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Virtual Worlds, Real Rewards video

“The Hopping Dead” generated plenty of interest among FILMART buyers, including Korean tech giant Samsung, which will begin offering the game in its new Samsung Gear VR

Jumping zombies and screeching ghouls are just a few of the spooky surprises IDE Production and ICE Production exhibited at the 2017 edition of the HKTDC Hong Kong International Film and TV Market (FILMART). Their virtual reality (VR) game “The Hopping Dead” led to many blood-curdling screams from curious visitors, while attracting several major buyers, including tech giant Samsung.

With games like “The Hopping Dead,” Hong Kong entrepreneur Eddy Wong, CEO of IDE Production & ICE Production, is embracing rapid changes in the film and television industry, by offering unique production solutions for his clients. Seeking new opportunities to promote their production services, including VR and augmented reality (AR), Mr Wong chose FILMART for the overseas buyers the event draws.


The 21st edition of FILMART featured virtual reality (VR) and other immersive platforms in an exclusive zone, and attracted many industry players eager to find opportunities, including those among the 16 exhibitors from countries along China’s Belt and Road initiative


The Hopping Dead
Inspired by classic 1980s Chinese zombie films, “The Hopping Dead” uses cultural references to tap specific audiences

“Hong Kong is such an international city, there are so many different kinds of people, and for FILMART, the buyers are not limited to the traditional film industry. So it is really a good event to show off our products to a diverse crowd,” he said. ICE Production, which specialises in interactive content, connected with clients in both the traditional film industry as well as companies in other areas of the entertainment sector. “One of the new clients we met was Jumping Gym, an amusement park company with 40 locations in Hong Kong, and they are planning to put our games in their stores.”

At demo sessions, “The Hopping Dead” both delighted and terrified FILMART visitors. Featuring traditional Chinese hopping zombies, and other surprising ghouls and ghosts, players needed to defeat the demons with hand gestures, mimicking the use of magical paper talismans or a sword. “Samsung saw our booth at FILMART and played our games, and this led to them contacting us to arrange a deal.” The Korean tech giant has since decided to offer their games, including the “The Hopping Dead,” with their new Samsung Gear VR.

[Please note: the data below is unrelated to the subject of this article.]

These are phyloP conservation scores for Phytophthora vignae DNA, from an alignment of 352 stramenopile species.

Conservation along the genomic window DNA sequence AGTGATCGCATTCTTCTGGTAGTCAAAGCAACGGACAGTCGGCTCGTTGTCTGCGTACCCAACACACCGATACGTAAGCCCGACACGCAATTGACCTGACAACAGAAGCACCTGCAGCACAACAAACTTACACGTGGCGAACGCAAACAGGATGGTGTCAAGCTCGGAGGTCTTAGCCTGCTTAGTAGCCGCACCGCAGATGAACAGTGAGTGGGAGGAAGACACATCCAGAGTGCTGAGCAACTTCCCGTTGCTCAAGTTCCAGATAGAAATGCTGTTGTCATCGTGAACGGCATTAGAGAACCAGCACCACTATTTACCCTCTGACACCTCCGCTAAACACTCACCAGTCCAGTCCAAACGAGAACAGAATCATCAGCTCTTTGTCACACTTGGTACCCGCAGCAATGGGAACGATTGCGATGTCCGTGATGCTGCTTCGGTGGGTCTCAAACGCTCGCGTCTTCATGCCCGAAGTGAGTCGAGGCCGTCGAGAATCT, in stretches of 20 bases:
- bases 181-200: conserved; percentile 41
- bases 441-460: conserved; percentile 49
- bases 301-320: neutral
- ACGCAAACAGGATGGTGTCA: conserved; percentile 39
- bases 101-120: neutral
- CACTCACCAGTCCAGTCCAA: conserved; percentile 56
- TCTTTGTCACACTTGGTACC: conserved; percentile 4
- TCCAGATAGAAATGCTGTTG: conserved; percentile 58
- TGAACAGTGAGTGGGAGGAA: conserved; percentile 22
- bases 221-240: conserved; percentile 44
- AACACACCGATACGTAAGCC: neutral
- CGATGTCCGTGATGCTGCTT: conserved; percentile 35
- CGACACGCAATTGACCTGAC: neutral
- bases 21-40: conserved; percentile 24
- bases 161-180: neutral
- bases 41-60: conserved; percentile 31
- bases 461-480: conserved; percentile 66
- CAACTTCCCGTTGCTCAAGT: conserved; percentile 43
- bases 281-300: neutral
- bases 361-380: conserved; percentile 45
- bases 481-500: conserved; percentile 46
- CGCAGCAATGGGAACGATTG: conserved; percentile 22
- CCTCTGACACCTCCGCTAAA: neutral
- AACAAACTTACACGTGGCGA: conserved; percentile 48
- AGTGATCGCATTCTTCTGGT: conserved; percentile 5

Mr Wong says he plans to return to next year’s FILMART to be held in March, to connect with more potential clients. “It’s honestly a milestone for us. After we showed at FILMART, we suddenly explored a new world of opportunities.”

Cultural Reference

“It’s honestly a milestone for us. After we showed at FILMART, we suddenly explored a new world of opportunities.”

Mr Wong says being based in an international city is key for VR/AR content production company such as his. “In Hong Kong, because it is a mix of Western and Eastern cultures, it’s honestly more creative. We can create products that are suitable for both markets.” With extensive production experience and success in Hong Kong’s illustrious film industry, Mr Wong said it was “also an advantage to transition into the VR industry from Hong Kong’s film industry.” Using “The Hopping Dead” as an example, he explained the game was inspired by classic 1980s Chinese zombie films. “People recognised and appreciated these references,” he said. “When we launched our game in China, the response was very positive because it’s the same ones they saw in the movies and it was very nostalgic for this audience.” Mr Wong said that being a Hong Kong company means “we understand the cultural elements of creating IP for these markets.”

Adapting to Market Trends

Scaring up business: Hong Kong production company IDE featured its latest VR and AR games at the 2017 edition of FILMART

With more than 30 years’ experience working in film and television production, Mr Wong operates IDE Production to serve the traditional film industry. He set up the ICE Production unit to focus on VR and AR solutions for clients seeking new types of content. Mr Wong said this approach has helped differentiate his business from others by integrating more interactive elements into their projects. “Recently, we have seen changes in the types of clients coming to us,” he noted. “Previously they were looking for TV commercials or simple videos, but now they want interactive productions, including games and training programmes.”

Using Hong Kong as a base to reach markets further afield, Mr Wong has found success for his VR and AR services in the Chinese mainland , as well as Southeast Asia, where he has clients in Thailand, Singapore and Malaysia. Noting that “the demand for VR and AR services keeps growing,” Mr Wong and the ICE team are expanding their portfolio of VR and AR projects to help clients better understand the potential of these production technologies. He expects that in the next few years, VR and AR hardware will become “much cheaper, lighter and comfortable,” as well as more accessible overall, fuelling market demand for more VR and AR capable productions.

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